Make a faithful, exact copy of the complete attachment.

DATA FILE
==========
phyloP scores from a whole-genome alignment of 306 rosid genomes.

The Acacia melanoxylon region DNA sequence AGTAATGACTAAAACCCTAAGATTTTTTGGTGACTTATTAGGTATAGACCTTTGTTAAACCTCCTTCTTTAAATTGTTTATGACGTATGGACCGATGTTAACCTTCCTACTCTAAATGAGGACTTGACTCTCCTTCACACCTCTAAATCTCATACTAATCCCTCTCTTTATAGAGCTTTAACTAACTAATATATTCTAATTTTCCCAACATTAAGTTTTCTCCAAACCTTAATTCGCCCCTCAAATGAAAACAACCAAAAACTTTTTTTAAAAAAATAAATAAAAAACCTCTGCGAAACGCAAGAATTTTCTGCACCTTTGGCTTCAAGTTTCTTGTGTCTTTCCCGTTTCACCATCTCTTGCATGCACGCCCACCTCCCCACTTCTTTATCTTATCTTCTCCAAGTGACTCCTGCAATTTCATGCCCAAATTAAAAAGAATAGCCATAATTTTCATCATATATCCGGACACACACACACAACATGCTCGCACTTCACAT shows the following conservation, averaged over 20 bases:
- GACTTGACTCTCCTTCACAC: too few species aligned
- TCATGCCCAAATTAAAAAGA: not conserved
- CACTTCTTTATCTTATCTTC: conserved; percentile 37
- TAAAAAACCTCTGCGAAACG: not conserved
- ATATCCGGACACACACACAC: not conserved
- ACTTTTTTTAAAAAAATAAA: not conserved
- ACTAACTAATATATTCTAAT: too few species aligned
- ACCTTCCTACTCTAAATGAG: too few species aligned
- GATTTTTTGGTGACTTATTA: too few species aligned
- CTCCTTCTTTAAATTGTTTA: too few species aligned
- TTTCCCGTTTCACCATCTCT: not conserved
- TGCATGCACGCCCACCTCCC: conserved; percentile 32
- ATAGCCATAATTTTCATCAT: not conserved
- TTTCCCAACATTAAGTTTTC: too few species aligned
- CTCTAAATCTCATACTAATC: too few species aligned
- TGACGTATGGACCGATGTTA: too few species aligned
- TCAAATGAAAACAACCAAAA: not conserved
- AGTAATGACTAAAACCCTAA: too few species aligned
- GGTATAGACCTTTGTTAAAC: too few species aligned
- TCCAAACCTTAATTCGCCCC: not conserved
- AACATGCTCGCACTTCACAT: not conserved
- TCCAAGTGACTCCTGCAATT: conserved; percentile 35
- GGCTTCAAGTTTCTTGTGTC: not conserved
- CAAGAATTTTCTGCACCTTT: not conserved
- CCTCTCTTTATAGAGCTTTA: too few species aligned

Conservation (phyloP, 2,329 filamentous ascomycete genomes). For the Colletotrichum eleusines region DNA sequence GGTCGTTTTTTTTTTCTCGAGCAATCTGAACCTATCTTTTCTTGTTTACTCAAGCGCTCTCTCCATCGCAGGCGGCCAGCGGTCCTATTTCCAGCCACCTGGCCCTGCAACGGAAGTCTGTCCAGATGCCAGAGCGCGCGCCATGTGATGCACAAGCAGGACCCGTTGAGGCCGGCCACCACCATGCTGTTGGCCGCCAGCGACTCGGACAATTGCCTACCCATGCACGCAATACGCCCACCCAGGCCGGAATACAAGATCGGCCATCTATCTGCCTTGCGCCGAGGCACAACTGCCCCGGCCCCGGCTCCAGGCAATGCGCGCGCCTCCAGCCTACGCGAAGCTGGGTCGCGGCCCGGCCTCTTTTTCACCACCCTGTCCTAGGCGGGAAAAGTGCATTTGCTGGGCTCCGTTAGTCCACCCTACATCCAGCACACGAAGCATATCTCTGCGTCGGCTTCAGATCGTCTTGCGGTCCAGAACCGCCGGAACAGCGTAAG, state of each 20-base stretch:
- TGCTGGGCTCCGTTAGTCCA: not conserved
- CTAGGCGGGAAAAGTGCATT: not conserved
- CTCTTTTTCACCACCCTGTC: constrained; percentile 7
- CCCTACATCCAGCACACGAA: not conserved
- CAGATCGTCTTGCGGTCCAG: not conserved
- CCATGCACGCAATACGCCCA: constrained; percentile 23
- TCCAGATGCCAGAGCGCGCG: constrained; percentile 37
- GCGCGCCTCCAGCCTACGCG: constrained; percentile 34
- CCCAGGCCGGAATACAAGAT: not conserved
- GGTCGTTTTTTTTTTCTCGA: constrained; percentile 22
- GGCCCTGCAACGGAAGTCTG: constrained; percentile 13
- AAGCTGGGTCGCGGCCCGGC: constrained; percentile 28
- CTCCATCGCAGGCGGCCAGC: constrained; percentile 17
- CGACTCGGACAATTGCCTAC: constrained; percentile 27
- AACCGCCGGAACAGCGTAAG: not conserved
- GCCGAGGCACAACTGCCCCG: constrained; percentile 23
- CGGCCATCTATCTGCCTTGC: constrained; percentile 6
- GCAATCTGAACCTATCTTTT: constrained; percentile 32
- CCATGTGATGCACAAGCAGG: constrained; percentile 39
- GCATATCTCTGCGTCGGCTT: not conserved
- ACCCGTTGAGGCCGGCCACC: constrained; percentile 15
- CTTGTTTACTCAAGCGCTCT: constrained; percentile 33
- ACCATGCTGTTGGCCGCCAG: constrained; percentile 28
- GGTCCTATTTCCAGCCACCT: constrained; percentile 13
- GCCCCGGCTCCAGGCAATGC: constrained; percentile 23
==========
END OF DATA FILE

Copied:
phyloP scores from a whole-genome alignment of 306 rosid genomes.

The Acacia melanoxylon region DNA sequence AGTAATGACTAAAACCCTAAGATTTTTTGGTGACTTATTAGGTATAGACCTTTGTTAAACCTCCTTCTTTAAATTGTTTATGACGTATGGACCGATGTTAACCTTCCTACTCTAAATGAGGACTTGACTCTCCTTCACACCTCTAAATCTCATACTAATCCCTCTCTTTATAGAGCTTTAACTAACTAATATATTCTAATTTTCCCAACATTAAGTTTTCTCCAAACCTTAATTCGCCCCTCAAATGAAAACAACCAAAAACTTTTTTTAAAAAAATAAATAAAAAACCTCTGCGAAACGCAAGAATTTTCTGCACCTTTGGCTTCAAGTTTCTTGTGTCTTTCCCGTTTCACCATCTCTTGCATGCACGCCCACCTCCCCACTTCTTTATCTTATCTTCTCCAAGTGACTCCTGCAATTTCATGCCCAAATTAAAAAGAATAGCCATAATTTTCATCATATATCCGGACACACACACACAACATGCTCGCACTTCACAT shows the following conservation, averaged over 20 bases:
- GACTTGACTCTCCTTCACAC: too few species aligned
- TCATGCCCAAATTAAAAAGA: not conserved
- CACTTCTTTATCTTATCTTC: conserved; percentile 37
- TAAAAAACCTCTGCGAAACG: not conserved
- ATATCCGGACACACACACAC: not conserved
- ACTTTTTTTAAAAAAATAAA: not conserved
- ACTAACTAATATATTCTAAT: too few species aligned
- ACCTTCCTACTCTAAATGAG: too few species aligned
- GATTTTTTGGTGACTTATTA: too few species aligned
- CTCCTTCTTTAAATTGTTTA: too few species aligned
- TTTCCCGTTTCACCATCTCT: not conserved
- TGCATGCACGCCCACCTCCC: conserved; percentile 32
- ATAGCCATAATTTTCATCAT: not conserved
- TTTCCCAACATTAAGTTTTC: too few species aligned
- CTCTAAATCTCATACTAATC: too few species aligned
- TGACGTATGGACCGATGTTA: too few species aligned
- TCAAATGAAAACAACCAAAA: not conserved
- AGTAATGACTAAAACCCTAA: too few species aligned
- GGTATAGACCTTTGTTAAAC: too few species aligned
- TCCAAACCTTAATTCGCCCC: not conserved
- AACATGCTCGCACTTCACAT: not conserved
- TCCAAGTGACTCCTGCAATT: conserved; percentile 35
- GGCTTCAAGTTTCTTGTGTC: not conserved
- CAAGAATTTTCTGCACCTTT: not conserved
- CCTCTCTTTATAGAGCTTTA: too few species aligned

Conservation (phyloP, 2,329 filamentous ascomycete genomes). For the Colletotrichum eleusines region DNA sequence GGTCGTTTTTTTTTTCTCGAGCAATCTGAACCTATCTTTTCTTGTTTACTCAAGCGCTCTCTCCATCGCAGGCGGCCAGCGGTCCTATTTCCAGCCACCTGGCCCTGCAACGGAAGTCTGTCCAGATGCCAGAGCGCGCGCCATGTGATGCACAAGCAGGACCCGTTGAGGCCGGCCACCACCATGCTGTTGGCCGCCAGCGACTCGGACAATTGCCTACCCATGCACGCAATACGCCCACCCAGGCCGGAATACAAGATCGGCCATCTATCTGCCTTGCGCCGAGGCACAACTGCCCCGGCCCCGGCTCCAGGCAATGCGCGCGCCTCCAGCCTACGCGAAGCTGGGTCGCGGCCCGGCCTCTTTTTCACCACCCTGTCCTAGGCGGGAAAAGTGCATTTGCTGGGCTCCGTTAGTCCACCCTACATCCAGCACACGAAGCATATCTCTGCGTCGGCTTCAGATCGTCTTGCGGTCCAGAACCGCCGGAACAGCGTAAG, state of each 20-base stretch:
- TGCTGGGCTCCGTTAGTCCA: not conserved
- CTAGGCGGGAAAAGTGCATT: not conserved
- CTCTTTTTCACCACCCTGTC: constrained; percentile 7
- CCCTACATCCAGCACACGAA: not conserved
- CAGATCGTCTTGCGGTCCAG: not conserved
- CCATGCACGCAATACGCCCA: constrained; percentile 23
- TCCAGATGCCAGAGCGCGCG: constrained; percentile 37
- GCGCGCCTCCAGCCTACGCG: constrained; percentile 34
- CCCAGGCCGGAATACAAGAT: not conserved
- GGTCGTTTTTTTTTTCTCGA: constrained; percentile 22
- GGCCCTGCAACGGAAGTCTG: constrained; percentile 13
- AAGCTGGGTCGCGGCCCGGC: constrained; percentile 28
- CTCCATCGCAGGCGGCCAGC: constrained; percentile 17
- CGACTCGGACAATTGCCTAC: constrained; percentile 27
- AACCGCCGGAACAGCGTAAG: not conserved
- GCCGAGGCACAACTGCCCCG: constrained; percentile 23
- CGGCCATCTATCTGCCTTGC: constrained; percentile 6
- GCAATCTGAACCTATCTTTT: constrained; percentile 32
- CCATGTGATGCACAAGCAGG: constrained; percentile 39
- GCATATCTCTGCGTCGGCTT: not conserved
- ACCCGTTGAGGCCGGCCACC: constrained; percentile 15
- CTTGTTTACTCAAGCGCTCT: constrained; percentile 33
- ACCATGCTGTTGGCCGCCAG: constrained; percentile 28
- GGTCCTATTTCCAGCCACCT: constrained; percentile 13
- GCCCCGGCTCCAGGCAATGC: constrained; percentile 23